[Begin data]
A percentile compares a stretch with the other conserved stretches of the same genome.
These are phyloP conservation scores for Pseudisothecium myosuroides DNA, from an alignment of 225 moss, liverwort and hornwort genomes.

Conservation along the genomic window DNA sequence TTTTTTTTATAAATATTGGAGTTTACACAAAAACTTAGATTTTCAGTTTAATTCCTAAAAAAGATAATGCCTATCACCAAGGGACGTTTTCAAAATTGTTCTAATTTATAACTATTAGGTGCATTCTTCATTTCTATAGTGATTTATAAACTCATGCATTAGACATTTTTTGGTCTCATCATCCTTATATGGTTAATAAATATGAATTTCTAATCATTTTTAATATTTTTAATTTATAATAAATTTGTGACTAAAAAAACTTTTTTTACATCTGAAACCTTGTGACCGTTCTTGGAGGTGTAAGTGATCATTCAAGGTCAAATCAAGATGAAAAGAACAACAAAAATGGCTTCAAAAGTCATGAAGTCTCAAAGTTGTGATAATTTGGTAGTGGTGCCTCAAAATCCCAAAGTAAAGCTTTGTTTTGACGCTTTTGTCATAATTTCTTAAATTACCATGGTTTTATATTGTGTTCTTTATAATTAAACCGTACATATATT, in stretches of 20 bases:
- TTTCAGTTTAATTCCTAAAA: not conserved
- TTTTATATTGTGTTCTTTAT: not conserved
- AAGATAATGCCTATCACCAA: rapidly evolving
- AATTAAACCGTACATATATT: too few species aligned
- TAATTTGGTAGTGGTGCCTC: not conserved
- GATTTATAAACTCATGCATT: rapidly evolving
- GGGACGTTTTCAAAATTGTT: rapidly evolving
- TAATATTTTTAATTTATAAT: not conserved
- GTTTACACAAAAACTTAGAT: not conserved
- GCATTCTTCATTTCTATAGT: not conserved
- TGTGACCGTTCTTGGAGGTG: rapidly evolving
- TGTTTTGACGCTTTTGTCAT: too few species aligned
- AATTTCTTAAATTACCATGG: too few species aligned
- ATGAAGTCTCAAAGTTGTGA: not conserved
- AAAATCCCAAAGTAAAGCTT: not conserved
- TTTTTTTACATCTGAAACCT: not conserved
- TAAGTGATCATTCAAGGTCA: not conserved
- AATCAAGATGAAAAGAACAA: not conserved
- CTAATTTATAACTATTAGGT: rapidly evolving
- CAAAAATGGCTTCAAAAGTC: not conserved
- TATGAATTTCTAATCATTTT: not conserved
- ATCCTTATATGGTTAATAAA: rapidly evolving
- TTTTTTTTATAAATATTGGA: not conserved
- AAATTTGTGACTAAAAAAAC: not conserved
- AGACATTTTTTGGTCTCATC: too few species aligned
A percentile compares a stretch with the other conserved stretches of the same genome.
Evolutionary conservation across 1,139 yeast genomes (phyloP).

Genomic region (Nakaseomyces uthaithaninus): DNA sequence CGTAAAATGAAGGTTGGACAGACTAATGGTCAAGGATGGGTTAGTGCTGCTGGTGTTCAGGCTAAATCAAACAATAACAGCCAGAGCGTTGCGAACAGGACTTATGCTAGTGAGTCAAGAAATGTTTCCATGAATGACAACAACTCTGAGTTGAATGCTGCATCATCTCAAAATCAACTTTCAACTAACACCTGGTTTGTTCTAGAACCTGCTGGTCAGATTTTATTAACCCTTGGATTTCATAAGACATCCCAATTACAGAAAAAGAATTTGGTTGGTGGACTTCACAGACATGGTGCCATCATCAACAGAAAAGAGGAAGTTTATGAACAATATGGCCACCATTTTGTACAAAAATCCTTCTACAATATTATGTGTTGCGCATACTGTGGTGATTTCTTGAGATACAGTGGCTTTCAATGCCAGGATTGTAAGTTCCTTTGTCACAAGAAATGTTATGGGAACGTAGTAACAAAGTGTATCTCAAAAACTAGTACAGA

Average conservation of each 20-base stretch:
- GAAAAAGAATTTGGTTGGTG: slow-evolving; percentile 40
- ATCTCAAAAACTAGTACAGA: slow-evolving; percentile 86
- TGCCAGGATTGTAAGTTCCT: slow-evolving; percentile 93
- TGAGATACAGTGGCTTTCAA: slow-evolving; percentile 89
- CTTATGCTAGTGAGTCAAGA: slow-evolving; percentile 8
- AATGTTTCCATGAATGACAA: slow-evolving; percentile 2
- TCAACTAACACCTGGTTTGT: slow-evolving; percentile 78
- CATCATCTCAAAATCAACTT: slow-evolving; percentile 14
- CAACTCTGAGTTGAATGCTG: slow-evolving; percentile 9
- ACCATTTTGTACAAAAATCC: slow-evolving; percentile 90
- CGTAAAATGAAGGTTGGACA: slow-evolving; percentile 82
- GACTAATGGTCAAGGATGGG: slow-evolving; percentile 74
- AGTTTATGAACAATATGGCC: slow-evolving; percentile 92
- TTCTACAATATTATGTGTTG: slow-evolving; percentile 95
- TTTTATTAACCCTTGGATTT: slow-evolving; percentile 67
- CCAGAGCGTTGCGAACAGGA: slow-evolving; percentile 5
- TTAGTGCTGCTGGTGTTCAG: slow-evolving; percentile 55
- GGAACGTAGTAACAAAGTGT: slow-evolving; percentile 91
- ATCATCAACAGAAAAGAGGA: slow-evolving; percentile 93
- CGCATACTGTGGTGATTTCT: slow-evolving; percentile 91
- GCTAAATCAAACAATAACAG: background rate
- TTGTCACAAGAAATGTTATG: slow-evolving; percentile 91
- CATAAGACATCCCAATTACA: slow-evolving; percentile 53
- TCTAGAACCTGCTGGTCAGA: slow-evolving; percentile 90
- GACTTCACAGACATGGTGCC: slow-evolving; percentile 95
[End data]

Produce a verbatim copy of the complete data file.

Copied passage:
A percentile compares a stretch with the other conserved stretches of the same genome.
These are phyloP conservation scores for Pseudisothecium myosuroides DNA, from an alignment of 225 moss, liverwort and hornwort genomes.

Conservation along the genomic window DNA sequence TTTTTTTTATAAATATTGGAGTTTACACAAAAACTTAGATTTTCAGTTTAATTCCTAAAAAAGATAATGCCTATCACCAAGGGACGTTTTCAAAATTGTTCTAATTTATAACTATTAGGTGCATTCTTCATTTCTATAGTGATTTATAAACTCATGCATTAGACATTTTTTGGTCTCATCATCCTTATATGGTTAATAAATATGAATTTCTAATCATTTTTAATATTTTTAATTTATAATAAATTTGTGACTAAAAAAACTTTTTTTACATCTGAAACCTTGTGACCGTTCTTGGAGGTGTAAGTGATCATTCAAGGTCAAATCAAGATGAAAAGAACAACAAAAATGGCTTCAAAAGTCATGAAGTCTCAAAGTTGTGATAATTTGGTAGTGGTGCCTCAAAATCCCAAAGTAAAGCTTTGTTTTGACGCTTTTGTCATAATTTCTTAAATTACCATGGTTTTATATTGTGTTCTTTATAATTAAACCGTACATATATT, in stretches of 20 bases:
- TTTCAGTTTAATTCCTAAAA: not conserved
- TTTTATATTGTGTTCTTTAT: not conserved
- AAGATAATGCCTATCACCAA: rapidly evolving
- AATTAAACCGTACATATATT: too few species aligned
- TAATTTGGTAGTGGTGCCTC: not conserved
- GATTTATAAACTCATGCATT: rapidly evolving
- GGGACGTTTTCAAAATTGTT: rapidly evolving
- TAATATTTTTAATTTATAAT: not conserved
- GTTTACACAAAAACTTAGAT: not conserved
- GCATTCTTCATTTCTATAGT: not conserved
- TGTGACCGTTCTTGGAGGTG: rapidly evolving
- TGTTTTGACGCTTTTGTCAT: too few species aligned
- AATTTCTTAAATTACCATGG: too few species aligned
- ATGAAGTCTCAAAGTTGTGA: not conserved
- AAAATCCCAAAGTAAAGCTT: not conserved
- TTTTTTTACATCTGAAACCT: not conserved
- TAAGTGATCATTCAAGGTCA: not conserved
- AATCAAGATGAAAAGAACAA: not conserved
- CTAATTTATAACTATTAGGT: rapidly evolving
- CAAAAATGGCTTCAAAAGTC: not conserved
- TATGAATTTCTAATCATTTT: not conserved
- ATCCTTATATGGTTAATAAA: rapidly evolving
- TTTTTTTTATAAATATTGGA: not conserved
- AAATTTGTGACTAAAAAAAC: not conserved
- AGACATTTTTTGGTCTCATC: too few species aligned
A percentile compares a stretch with the other conserved stretches of the same genome.
Evolutionary conservation across 1,139 yeast genomes (phyloP).

Genomic region (Nakaseomyces uthaithaninus): DNA sequence CGTAAAATGAAGGTTGGACAGACTAATGGTCAAGGATGGGTTAGTGCTGCTGGTGTTCAGGCTAAATCAAACAATAACAGCCAGAGCGTTGCGAACAGGACTTATGCTAGTGAGTCAAGAAATGTTTCCATGAATGACAACAACTCTGAGTTGAATGCTGCATCATCTCAAAATCAACTTTCAACTAACACCTGGTTTGTTCTAGAACCTGCTGGTCAGATTTTATTAACCCTTGGATTTCATAAGACATCCCAATTACAGAAAAAGAATTTGGTTGGTGGACTTCACAGACATGGTGCCATCATCAACAGAAAAGAGGAAGTTTATGAACAATATGGCCACCATTTTGTACAAAAATCCTTCTACAATATTATGTGTTGCGCATACTGTGGTGATTTCTTGAGATACAGTGGCTTTCAATGCCAGGATTGTAAGTTCCTTTGTCACAAGAAATGTTATGGGAACGTAGTAACAAAGTGTATCTCAAAAACTAGTACAGA

Average conservation of each 20-base stretch:
- GAAAAAGAATTTGGTTGGTG: slow-evolving; percentile 40
- ATCTCAAAAACTAGTACAGA: slow-evolving; percentile 86
- TGCCAGGATTGTAAGTTCCT: slow-evolving; percentile 93
- TGAGATACAGTGGCTTTCAA: slow-evolving; percentile 89
- CTTATGCTAGTGAGTCAAGA: slow-evolving; percentile 8
- AATGTTTCCATGAATGACAA: slow-evolving; percentile 2
- TCAACTAACACCTGGTTTGT: slow-evolving; percentile 78
- CATCATCTCAAAATCAACTT: slow-evolving; percentile 14
- CAACTCTGAGTTGAATGCTG: slow-evolving; percentile 9
- ACCATTTTGTACAAAAATCC: slow-evolving; percentile 90
- CGTAAAATGAAGGTTGGACA: slow-evolving; percentile 82
- GACTAATGGTCAAGGATGGG: slow-evolving; percentile 74
- AGTTTATGAACAATATGGCC: slow-evolving; percentile 92
- TTCTACAATATTATGTGTTG: slow-evolving; percentile 95
- TTTTATTAACCCTTGGATTT: slow-evolving; percentile 67
- CCAGAGCGTTGCGAACAGGA: slow-evolving; percentile 5
- TTAGTGCTGCTGGTGTTCAG: slow-evolving; percentile 55
- GGAACGTAGTAACAAAGTGT: slow-evolving; percentile 91
- ATCATCAACAGAAAAGAGGA: slow-evolving; percentile 93
- CGCATACTGTGGTGATTTCT: slow-evolving; percentile 91
- GCTAAATCAAACAATAACAG: background rate
- TTGTCACAAGAAATGTTATG: slow-evolving; percentile 91
- CATAAGACATCCCAATTACA: slow-evolving; percentile 53
- TCTAGAACCTGCTGGTCAGA: slow-evolving; percentile 90
- GACTTCACAGACATGGTGCC: slow-evolving; percentile 95